Matsumoto, Yui (2017-12). Transdifferentiation in Turritopsis dohrnii (Immortal Jellyfish): Model System for Regeneration, Cellular Plasticity and Aging. Master's Thesis. Thesis uri icon

abstract

  • Turritopsis dohrnii (Cnidaria, Hydrozoa) undergoes life cycle reversal to avoid death caused by physical damage, adverse environmental conditions, or aging. This unique ability has granted the species the name, the "Immortal Jellyfish". T. dohrnii exhibits an additional developmental stage to the typical hydrozoan life cycle which provides a new paradigm to further understand regeneration, cellular plasticity and aging. Weakened jellyfish will undergo a whole-body transformation into a cluster of uncharacterized tissue (cyst stage) and then metamorphoses back into an earlier life cycle stage, the polyp. The underlying cellular processes that permit its reverse development is called transdifferentiation, a mechanism in which a fully mature and differentiated cell can switch into a new cell type. It was hypothesized that the unique characteristics of the cyst would be mirrored by differential gene expression patterns when compared to the jellyfish and polyp stages. Specifically, it was predicted that the gene categories exhibiting significant differential expression may play a large role in the reverse development and transdifferentiation in T. dohrnii. The polyp, jellyfish and cyst stage of T. dohrnii were sequenced through RNAsequencing, and the transcriptomes were assembled de novo, and then annotated to create the gene expression profile of each stage. Comparative functional gene enrichment analyses with the cyst as the central stage of comparison reported significant GO categories that were over-expressed, such as telomere maintenance and DNA repair, in the cyst as compared to other stages. The enrichment analyses also reported significantly under-expressed categories, such as mitotic cell division and cellular differentiation, in the cyst as compared to the other stages. Additionally, candidate genes, such as the Yamanaka (Oct4, Sox2, Klf4, c-Myc) and Thompson Factors (Lin28, Nanog) that exhibit potential association with the transdifferentiation processes were found among the three stages for downstream differential gene expression analyses. Ultimately, our work produced a foundation to develop an alternative model system to further investigate and comprehend regeneration, cellular plasticity and aging in metazoans.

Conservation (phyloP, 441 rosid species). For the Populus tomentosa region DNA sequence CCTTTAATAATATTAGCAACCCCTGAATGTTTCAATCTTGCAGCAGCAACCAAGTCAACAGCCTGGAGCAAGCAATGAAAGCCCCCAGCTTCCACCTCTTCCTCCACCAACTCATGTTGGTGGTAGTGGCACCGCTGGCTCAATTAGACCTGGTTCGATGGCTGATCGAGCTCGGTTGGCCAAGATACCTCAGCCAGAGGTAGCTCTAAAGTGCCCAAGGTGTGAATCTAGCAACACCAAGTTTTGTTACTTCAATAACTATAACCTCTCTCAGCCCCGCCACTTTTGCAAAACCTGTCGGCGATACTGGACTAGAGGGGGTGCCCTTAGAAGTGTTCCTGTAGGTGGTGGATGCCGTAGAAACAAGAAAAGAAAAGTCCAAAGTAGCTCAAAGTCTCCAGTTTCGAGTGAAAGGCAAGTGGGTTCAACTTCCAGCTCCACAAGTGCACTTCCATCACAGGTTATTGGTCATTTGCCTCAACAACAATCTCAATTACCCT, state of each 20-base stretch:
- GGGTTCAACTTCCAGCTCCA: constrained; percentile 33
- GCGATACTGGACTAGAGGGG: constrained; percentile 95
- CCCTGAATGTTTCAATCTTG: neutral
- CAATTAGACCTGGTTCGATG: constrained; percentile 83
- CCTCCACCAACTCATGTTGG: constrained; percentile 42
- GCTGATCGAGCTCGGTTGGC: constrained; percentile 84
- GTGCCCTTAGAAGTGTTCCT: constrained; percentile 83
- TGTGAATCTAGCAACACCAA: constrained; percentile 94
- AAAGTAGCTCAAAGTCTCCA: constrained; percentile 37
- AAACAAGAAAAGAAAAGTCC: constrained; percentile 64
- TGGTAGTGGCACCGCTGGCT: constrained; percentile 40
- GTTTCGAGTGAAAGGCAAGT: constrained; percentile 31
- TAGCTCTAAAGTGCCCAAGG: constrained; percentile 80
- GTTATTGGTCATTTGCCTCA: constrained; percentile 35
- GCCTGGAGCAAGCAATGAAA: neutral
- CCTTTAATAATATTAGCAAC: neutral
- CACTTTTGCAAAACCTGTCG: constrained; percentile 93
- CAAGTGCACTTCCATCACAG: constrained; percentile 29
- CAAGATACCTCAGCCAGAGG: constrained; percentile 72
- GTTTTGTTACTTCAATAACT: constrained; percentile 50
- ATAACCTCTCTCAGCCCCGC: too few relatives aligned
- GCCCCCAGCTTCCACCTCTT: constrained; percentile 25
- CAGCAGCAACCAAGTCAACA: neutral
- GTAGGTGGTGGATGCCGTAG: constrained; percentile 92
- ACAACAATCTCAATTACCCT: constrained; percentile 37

• Turritopsis dohrnii (Cnidaria, Hydrozoa) undergoes life cycle reversal to avoid
    death caused by physical damage, adverse environmental conditions, or aging. This
    unique ability has granted the species the name, the "Immortal Jellyfish". T. dohrnii
    exhibits an additional developmental stage to the typical hydrozoan life cycle which
    provides a new paradigm to further understand regeneration, cellular plasticity and
    aging. Weakened jellyfish will undergo a whole-body transformation into a cluster of
    uncharacterized tissue (cyst stage) and then metamorphoses back into an earlier life
    cycle stage, the polyp. The underlying cellular processes that permit its reverse
    development is called transdifferentiation, a mechanism in which a fully mature and
    differentiated cell can switch into a new cell type. It was hypothesized that the unique
    characteristics of the cyst would be mirrored by differential gene expression patterns
    when compared to the jellyfish and polyp stages. Specifically, it was predicted that the
    gene categories exhibiting significant differential expression may play a large role in the
    reverse development and transdifferentiation in T. dohrnii.

    The polyp, jellyfish and cyst stage of T. dohrnii were sequenced through RNAsequencing,
    and the transcriptomes were assembled de novo, and then annotated to
    create the gene expression profile of each stage. Comparative functional gene
    enrichment analyses with the cyst as the central stage of comparison reported significant
    GO categories that were over-expressed, such as telomere maintenance and DNA repair,
    in the cyst as compared to other stages. The enrichment analyses also reported
    significantly under-expressed categories, such as mitotic cell division and cellular
    differentiation, in the cyst as compared to the other stages. Additionally, candidate
    genes, such as the Yamanaka (Oct4, Sox2, Klf4, c-Myc) and Thompson Factors (Lin28,
    Nanog) that exhibit potential association with the transdifferentiation processes were
    found among the three stages for downstream differential gene expression analyses.
    Ultimately, our work produced a foundation to develop an alternative model system to
    further investigate and comprehend regeneration, cellular plasticity and aging in
    metazoans.

publication date

  • December 2017